Finance chief predicts pay rise for social care staff

A leading expert on local government finance has predicted that pay for social care workers will need to go up once the coronavirus pandemic is over.

Speaking yesterday (27 April) in front of a committee of MPs, the chief executive of the Chartered Institute of Public Finance and Accountancy (CIPFA), Rob Whiteman said he was ‘in no doubt’ that care worker pay will need to go up ‘for the market conditions that exist’.

But Mr Whiteman questioned whether councils would have the resources to cover such a pay rise.

‘They will have to make more money available to providers,’ he told the housing, communities and local government select committee.

‘They will have to make more money available to staff, and they will need the resources to do that. I think in Scotland this has been looked at already in terms in terms of care worker pay, but in England so far, all they get is a badge.’

Earlier this month, the Resolution Foundation claimed more than half of frontline care workers are earning less than the real Living Wage.

A report by think tank said that ensuring all workers receive at least the real Living Wage of £9.30 per hour outside London and £10.75 inside the capital should have been a ‘priority long before any of us had heard of coronavirus or clapped on a Thursday evening’.

Speaking at the committee, Mr Whiteman admitted that if pay and costs go up, then it could ‘make the position worse for councils’.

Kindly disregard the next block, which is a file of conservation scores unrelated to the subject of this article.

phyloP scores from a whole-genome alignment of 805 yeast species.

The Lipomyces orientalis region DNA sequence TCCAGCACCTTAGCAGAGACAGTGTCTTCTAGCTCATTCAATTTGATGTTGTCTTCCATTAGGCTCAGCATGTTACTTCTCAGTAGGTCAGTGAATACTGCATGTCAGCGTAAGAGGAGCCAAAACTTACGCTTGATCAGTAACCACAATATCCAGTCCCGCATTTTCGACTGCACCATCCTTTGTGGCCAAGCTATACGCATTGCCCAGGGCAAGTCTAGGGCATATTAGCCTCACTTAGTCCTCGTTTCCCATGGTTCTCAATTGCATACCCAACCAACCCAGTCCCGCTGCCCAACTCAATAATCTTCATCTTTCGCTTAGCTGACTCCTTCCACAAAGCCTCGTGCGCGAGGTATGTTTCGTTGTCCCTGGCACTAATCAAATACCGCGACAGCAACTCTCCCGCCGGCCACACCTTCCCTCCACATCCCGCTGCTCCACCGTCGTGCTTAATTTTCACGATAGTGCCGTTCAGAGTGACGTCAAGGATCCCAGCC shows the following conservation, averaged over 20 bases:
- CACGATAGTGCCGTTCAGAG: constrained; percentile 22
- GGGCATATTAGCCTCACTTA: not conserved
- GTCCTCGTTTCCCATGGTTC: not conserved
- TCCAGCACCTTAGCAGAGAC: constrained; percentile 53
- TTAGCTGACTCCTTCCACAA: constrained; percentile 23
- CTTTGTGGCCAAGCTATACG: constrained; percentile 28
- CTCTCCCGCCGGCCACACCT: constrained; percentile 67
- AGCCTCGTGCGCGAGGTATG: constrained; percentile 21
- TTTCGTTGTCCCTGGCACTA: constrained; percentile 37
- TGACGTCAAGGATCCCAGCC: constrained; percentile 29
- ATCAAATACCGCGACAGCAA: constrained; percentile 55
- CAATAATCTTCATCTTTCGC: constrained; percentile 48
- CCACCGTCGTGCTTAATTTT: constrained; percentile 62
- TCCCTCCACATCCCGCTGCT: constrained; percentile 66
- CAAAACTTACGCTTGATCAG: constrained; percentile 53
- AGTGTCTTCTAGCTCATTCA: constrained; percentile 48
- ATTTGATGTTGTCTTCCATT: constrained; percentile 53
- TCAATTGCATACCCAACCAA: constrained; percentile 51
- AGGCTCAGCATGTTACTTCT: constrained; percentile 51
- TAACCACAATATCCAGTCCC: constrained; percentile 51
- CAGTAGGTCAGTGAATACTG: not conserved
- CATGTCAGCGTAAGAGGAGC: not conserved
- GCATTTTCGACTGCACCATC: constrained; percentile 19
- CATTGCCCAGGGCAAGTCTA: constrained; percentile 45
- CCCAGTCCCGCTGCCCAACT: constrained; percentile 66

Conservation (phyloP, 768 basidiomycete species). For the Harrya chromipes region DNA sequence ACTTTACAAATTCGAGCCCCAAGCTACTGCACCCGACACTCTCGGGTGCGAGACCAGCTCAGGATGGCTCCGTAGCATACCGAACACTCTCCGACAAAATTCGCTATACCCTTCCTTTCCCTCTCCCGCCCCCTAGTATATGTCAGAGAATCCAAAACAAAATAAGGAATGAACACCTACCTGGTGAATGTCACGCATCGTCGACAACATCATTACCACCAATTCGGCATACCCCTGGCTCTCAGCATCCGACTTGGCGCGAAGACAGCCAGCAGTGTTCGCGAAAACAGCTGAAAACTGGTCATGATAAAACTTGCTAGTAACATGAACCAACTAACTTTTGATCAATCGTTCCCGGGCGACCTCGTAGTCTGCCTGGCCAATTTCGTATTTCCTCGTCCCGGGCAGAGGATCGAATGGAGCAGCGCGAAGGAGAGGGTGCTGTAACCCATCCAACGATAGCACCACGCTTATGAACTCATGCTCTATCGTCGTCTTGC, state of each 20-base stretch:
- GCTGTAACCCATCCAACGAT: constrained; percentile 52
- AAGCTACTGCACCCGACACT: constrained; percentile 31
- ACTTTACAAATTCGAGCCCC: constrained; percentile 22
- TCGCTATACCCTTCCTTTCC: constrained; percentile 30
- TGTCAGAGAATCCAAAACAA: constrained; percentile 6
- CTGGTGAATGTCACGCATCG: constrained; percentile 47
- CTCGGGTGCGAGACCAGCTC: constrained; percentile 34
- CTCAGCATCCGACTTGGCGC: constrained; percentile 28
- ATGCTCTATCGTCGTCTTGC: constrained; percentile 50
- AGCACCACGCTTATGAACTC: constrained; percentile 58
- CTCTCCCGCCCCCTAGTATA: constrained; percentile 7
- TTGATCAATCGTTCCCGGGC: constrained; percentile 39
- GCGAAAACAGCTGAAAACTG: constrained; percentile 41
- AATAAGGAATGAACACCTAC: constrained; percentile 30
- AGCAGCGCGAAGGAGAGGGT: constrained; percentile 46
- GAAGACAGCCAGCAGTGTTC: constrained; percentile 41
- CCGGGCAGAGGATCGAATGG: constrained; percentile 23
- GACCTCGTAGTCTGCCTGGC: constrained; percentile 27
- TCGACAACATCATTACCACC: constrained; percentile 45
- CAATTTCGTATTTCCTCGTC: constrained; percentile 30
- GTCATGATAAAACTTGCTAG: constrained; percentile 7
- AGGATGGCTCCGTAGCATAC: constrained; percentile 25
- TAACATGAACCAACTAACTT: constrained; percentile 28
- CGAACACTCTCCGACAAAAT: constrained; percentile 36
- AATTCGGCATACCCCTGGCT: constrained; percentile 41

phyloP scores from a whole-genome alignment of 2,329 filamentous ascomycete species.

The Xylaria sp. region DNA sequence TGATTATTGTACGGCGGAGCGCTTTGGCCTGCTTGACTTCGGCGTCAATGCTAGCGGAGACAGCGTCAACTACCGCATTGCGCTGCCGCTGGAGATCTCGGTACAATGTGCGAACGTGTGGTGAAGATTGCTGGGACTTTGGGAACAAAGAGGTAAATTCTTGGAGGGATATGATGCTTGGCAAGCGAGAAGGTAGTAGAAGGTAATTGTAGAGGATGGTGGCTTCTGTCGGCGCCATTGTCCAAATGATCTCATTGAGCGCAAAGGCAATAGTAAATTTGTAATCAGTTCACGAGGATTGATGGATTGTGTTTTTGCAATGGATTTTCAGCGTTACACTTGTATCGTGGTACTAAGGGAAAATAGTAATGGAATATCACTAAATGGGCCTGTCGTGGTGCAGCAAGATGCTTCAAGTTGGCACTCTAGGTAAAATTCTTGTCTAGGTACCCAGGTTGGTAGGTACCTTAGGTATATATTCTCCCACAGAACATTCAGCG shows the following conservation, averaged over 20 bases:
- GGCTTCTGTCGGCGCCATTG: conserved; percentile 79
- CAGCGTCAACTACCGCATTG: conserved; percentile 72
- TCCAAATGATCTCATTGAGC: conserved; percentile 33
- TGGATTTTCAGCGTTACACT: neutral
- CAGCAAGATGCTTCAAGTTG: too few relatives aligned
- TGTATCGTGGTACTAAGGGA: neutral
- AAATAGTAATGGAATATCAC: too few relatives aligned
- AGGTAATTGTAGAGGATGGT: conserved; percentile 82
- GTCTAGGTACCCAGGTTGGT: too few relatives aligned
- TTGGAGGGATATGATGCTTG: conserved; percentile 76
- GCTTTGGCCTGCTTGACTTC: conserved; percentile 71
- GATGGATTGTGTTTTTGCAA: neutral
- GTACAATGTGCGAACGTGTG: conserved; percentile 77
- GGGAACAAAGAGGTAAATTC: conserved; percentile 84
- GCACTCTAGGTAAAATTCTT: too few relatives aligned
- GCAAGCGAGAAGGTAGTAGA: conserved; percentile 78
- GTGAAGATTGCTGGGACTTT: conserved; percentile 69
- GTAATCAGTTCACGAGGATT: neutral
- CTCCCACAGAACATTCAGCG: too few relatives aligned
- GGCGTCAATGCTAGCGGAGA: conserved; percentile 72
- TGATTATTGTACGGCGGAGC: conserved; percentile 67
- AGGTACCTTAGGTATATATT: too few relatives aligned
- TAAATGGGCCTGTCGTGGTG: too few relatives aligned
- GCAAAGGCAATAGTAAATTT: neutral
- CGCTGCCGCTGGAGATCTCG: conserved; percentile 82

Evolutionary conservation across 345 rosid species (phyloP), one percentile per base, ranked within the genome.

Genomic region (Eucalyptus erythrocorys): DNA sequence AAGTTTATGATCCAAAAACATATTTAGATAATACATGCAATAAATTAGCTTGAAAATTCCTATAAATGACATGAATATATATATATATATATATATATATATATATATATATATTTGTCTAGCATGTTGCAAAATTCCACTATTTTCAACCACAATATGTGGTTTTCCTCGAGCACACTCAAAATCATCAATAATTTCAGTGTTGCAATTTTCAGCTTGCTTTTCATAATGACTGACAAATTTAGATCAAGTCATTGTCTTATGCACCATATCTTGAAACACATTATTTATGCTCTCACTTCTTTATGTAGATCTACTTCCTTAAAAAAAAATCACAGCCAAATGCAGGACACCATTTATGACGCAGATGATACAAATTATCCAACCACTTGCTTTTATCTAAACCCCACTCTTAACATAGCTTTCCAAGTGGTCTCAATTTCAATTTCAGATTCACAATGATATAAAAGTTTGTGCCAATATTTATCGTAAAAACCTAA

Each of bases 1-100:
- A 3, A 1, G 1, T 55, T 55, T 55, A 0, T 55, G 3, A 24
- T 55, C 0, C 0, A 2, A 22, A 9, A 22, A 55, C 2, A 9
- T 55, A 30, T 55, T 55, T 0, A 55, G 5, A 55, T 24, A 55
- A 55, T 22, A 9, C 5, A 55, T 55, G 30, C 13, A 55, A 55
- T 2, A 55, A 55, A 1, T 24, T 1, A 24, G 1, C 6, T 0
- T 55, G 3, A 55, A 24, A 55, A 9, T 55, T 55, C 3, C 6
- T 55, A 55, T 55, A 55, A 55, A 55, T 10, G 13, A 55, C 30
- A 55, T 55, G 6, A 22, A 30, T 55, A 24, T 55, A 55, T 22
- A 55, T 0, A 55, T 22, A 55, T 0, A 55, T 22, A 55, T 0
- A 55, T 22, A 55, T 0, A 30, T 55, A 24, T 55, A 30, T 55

‘I think we have to have a grown-up conversation about this,’ he added. ‘Where realistically costs are going to go up? It will be disastrous if they’re not covered, so how are they going to be covered?’

Also appearing in front of the committee was the president of the Association of Directors of Adult Social Services, Julie Ogley, who told MPs the sector ‘entered this crisis on a shaky platform in terms of the funding of social care’ and added ‘that’s not abated’.

‘The conversation so far has shown that care workers provide such excellent care, but are some of the most underpaid colleagues in the workforce and aren’t really recognised in terms of their input,’ said Ms Ogley.

‘They’re regarded as being unskilled, because they don’t have a professional qualification.

‘I would say that they are very skilled. It is just that there isn’t that professional qualification and I think they’ve shown the absolute value that that social care has in the fabric of our society, in terms of helping to keep the most vulnerable members of our communities safe.’

Photo Credit – Stu (Pixabay)


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